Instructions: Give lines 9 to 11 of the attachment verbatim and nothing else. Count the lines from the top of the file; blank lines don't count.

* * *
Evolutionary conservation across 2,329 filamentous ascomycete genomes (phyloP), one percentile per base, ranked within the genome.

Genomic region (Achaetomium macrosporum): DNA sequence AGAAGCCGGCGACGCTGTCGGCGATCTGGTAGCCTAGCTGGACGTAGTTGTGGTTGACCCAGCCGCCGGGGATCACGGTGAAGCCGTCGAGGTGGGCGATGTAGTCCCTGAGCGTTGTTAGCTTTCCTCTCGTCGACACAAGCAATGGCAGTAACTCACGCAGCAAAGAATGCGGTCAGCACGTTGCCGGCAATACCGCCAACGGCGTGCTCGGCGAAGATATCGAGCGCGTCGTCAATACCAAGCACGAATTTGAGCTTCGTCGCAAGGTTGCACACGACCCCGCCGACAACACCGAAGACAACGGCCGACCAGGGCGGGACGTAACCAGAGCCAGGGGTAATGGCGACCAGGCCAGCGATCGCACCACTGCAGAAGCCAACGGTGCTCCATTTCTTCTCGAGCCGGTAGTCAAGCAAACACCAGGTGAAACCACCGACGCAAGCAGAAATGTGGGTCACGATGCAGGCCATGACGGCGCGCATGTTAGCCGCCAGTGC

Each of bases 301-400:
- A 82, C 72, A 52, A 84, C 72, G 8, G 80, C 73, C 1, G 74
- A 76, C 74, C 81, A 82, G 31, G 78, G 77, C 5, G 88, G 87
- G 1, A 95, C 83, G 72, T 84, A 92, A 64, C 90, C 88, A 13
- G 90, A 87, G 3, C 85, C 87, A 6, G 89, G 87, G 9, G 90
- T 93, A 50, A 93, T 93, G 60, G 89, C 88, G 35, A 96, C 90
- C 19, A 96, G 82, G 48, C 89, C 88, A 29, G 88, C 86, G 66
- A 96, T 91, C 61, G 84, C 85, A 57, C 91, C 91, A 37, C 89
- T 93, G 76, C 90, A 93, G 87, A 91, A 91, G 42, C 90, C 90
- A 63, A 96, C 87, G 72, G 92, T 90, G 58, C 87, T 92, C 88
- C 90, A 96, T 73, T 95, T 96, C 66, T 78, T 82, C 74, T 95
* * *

- C 19, A 96, G 82, G 48, C 89, C 88, A 29, G 88, C 86, G 66
- A 96, T 91, C 61, G 84, C 85, A 57, C 91, C 91, A 37, C 89
- T 93, G 76, C 90, A 93, G 87, A 91, A 91, G 42, C 90, C 90